Barack Obama has already been here. As long ago as 2006 too. This link comes from a Guardian article on the fascinating subject of empathy which you can find here, with RSA video to boot. The Obama excerpt first, from the former:
…There’s a lot of talk in this country about the federal deficit. But I think we should talk more about our empathy deficit — the ability to put ourselves in someone else’s shoes; to see the world through those who are different from us — the child who’s hungry, the laid-off steelworker, the immigrant woman cleaning your dorm room.
As you go on in life, cultivating this quality of empathy will become harder, not easier. There’s no community service requirement in the real world; no one forcing you to care. You’ll be free to live in neighborhoods with people who are exactly like yourself, and send your kids to the same schools, and narrow your concerns to what’s going on in your own little circle.
Not only that — we live in a culture that discourages empathy. A culture that too often tells us our principal goal in life is to be rich, thin, young, famous, safe, and entertained. A culture where those in power too often encourage these selfish impulses.
They will tell you that the Americans who sleep in the streets and beg for food got there because they’re all lazy or weak of spirit. That the inner-city children who are trapped in dilapidated schools can’t learn and won’t learn and so we should just give up on them entirely. That the innocent people being slaughtered and expelled from their homes half a world away are somebody else’s problem to take care of.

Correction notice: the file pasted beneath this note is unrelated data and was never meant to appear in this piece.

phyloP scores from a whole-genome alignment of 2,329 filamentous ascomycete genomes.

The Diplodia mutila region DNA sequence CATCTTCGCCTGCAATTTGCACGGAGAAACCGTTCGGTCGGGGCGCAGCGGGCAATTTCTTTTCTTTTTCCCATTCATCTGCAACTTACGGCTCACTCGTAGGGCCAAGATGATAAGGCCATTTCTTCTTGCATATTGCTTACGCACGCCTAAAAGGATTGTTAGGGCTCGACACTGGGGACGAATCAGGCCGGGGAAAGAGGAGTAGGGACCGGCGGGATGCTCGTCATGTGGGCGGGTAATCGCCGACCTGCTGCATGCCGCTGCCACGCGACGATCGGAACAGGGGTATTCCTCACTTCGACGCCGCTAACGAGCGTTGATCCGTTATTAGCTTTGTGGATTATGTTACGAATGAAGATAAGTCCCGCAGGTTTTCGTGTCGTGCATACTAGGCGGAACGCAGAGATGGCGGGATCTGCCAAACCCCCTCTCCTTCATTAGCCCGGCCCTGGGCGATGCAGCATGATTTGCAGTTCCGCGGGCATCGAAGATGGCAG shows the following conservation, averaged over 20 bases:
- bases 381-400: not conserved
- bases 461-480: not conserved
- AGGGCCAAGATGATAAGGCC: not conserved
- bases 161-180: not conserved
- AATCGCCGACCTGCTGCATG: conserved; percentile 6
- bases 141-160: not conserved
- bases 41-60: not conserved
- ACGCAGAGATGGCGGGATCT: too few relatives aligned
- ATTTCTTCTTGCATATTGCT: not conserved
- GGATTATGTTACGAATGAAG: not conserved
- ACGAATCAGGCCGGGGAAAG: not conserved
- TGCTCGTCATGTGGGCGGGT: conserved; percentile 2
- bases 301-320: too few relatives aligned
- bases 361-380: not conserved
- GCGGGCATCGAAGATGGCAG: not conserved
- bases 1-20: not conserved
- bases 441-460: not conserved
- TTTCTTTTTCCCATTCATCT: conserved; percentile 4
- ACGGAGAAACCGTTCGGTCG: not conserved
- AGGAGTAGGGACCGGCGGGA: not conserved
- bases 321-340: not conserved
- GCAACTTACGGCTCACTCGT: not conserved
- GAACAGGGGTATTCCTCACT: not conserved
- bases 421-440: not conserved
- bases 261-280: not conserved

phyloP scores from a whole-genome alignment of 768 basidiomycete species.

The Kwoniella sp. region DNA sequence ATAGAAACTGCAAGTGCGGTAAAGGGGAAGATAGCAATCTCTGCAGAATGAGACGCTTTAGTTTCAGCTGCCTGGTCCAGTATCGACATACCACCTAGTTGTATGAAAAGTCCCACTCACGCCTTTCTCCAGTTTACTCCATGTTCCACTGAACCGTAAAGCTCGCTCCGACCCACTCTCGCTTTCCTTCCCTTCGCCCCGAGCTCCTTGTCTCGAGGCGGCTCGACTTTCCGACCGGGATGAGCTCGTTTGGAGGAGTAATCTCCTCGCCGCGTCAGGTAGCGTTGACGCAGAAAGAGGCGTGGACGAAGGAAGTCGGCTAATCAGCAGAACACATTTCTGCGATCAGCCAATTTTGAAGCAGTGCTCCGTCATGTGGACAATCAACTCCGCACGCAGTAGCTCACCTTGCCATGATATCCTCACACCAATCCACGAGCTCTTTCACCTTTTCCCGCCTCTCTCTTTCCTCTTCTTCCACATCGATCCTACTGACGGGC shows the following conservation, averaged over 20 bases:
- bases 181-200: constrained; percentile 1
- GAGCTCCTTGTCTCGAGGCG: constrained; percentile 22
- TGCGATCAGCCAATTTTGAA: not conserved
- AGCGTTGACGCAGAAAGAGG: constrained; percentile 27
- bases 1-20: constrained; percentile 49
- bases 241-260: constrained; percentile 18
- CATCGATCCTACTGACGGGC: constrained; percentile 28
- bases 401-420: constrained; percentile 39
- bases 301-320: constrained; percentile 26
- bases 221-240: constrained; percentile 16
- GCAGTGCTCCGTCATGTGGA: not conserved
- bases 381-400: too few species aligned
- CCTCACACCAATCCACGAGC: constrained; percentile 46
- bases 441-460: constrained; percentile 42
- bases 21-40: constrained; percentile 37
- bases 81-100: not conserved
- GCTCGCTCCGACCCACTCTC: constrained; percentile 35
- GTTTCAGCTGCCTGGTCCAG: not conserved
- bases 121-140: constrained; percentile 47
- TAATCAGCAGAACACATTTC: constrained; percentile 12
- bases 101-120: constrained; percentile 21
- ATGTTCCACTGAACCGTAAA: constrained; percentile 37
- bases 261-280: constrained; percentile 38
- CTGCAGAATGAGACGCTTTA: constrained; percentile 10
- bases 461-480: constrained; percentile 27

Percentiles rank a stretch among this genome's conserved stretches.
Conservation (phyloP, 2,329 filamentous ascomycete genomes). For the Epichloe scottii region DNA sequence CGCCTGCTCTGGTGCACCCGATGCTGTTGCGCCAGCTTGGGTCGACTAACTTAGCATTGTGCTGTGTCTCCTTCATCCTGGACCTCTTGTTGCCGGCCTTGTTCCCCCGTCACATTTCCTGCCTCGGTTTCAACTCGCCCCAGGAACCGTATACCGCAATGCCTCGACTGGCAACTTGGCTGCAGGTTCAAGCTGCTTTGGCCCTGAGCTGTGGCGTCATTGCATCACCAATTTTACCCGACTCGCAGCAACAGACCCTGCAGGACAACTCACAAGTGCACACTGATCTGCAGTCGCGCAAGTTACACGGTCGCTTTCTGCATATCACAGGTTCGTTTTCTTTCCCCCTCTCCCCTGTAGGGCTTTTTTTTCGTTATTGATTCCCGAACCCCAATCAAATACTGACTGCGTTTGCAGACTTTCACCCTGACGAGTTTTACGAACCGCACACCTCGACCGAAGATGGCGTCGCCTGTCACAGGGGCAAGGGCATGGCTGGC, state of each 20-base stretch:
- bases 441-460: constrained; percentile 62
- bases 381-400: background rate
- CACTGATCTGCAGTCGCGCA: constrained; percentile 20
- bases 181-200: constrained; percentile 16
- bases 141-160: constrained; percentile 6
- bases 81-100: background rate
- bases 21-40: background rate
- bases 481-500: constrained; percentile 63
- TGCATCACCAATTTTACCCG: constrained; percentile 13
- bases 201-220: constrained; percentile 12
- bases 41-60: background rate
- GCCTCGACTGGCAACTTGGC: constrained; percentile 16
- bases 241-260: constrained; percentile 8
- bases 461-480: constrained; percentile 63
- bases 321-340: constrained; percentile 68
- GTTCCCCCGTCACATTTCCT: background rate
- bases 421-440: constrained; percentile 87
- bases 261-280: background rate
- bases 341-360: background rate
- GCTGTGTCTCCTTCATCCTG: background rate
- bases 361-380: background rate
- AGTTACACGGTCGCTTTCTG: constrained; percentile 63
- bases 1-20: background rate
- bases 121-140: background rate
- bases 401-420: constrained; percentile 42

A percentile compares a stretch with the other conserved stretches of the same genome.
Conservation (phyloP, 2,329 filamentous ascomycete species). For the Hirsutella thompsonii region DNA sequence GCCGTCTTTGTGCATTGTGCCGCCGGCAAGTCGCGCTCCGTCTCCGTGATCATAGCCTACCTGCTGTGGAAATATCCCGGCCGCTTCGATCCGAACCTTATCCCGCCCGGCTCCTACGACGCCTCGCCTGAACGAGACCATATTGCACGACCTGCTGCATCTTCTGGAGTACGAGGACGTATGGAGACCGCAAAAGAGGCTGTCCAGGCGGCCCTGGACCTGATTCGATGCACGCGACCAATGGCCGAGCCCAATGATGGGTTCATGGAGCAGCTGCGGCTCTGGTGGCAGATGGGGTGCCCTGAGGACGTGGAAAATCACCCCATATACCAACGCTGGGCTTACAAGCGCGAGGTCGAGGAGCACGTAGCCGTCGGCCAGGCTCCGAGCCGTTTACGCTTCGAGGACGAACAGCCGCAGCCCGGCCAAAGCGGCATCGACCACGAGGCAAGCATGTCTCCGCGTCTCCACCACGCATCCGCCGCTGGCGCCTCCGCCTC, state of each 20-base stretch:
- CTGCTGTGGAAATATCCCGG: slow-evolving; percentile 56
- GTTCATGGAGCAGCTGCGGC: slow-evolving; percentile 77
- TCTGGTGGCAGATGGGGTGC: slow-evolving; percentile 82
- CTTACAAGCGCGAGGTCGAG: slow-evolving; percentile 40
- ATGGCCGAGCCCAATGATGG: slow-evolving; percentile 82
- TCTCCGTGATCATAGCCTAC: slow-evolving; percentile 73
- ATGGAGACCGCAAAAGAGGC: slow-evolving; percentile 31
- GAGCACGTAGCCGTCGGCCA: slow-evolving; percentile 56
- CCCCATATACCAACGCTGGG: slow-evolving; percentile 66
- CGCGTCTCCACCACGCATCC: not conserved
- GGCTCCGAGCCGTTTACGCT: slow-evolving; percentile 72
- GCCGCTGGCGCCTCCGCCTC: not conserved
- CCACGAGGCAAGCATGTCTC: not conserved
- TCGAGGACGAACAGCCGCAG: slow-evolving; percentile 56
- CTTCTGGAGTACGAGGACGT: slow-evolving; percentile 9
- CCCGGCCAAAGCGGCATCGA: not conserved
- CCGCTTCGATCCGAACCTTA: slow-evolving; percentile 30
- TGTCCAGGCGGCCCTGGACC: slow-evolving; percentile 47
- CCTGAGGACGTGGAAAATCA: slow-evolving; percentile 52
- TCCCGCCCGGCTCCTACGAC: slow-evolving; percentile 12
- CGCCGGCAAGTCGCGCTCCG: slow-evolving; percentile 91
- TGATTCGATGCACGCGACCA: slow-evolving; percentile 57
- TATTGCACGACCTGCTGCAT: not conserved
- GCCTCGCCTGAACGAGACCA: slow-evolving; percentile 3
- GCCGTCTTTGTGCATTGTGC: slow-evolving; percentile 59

I hope you don’t listen to this. I hope you choose to broaden, and not contract, your ambit of concern. Not because you have an obligation to those who are less fortunate, although you do have that obligation. Not because you have a debt to all of those who helped you get to where you are, although you do have that debt.
It’s because you have an obligation to yourself. Because our individual salvation depends on collective salvation. And because it’s only when you hitch your wagon to something larger than yourself that you will realize your true potential — and become full-grown.
Meanwhile, Kath – over at Speaker’s Chair – kind of (though not exactly) puts in a good word for Margaret Thatcher: her thesis (I think) being that the fight Thatcher’s way of seeing engendered in the rest of us has, very after the event, left a better Liverpool – indeed a better Britain – behind it:
[...] But, grudgingly and gradually, I have allowed myself to consider another point of view.
At first, this thought was a deep secret, a sacrilege never to be uttered. But I believe it to be true: Margaret Thatcher helped make Britain a better place.
When Thatcher came to power, the country had already descended into a pit of economic and industrial chaos. Trade unions leaders were guilty of militant savagery. Successive governments, Conservative and Labour, were guilty of appeasement.
It didn’t take much to set things alight , and Thatcher created one almighty blaze.
Forest fires are pitiless things. They sweep away the bad and the good. But they foster new life, new beginnings.
I find it hard to forgive Margaret Thatcher’s indifference during the 1980s; the callous way she abandoned Liverpool and its people.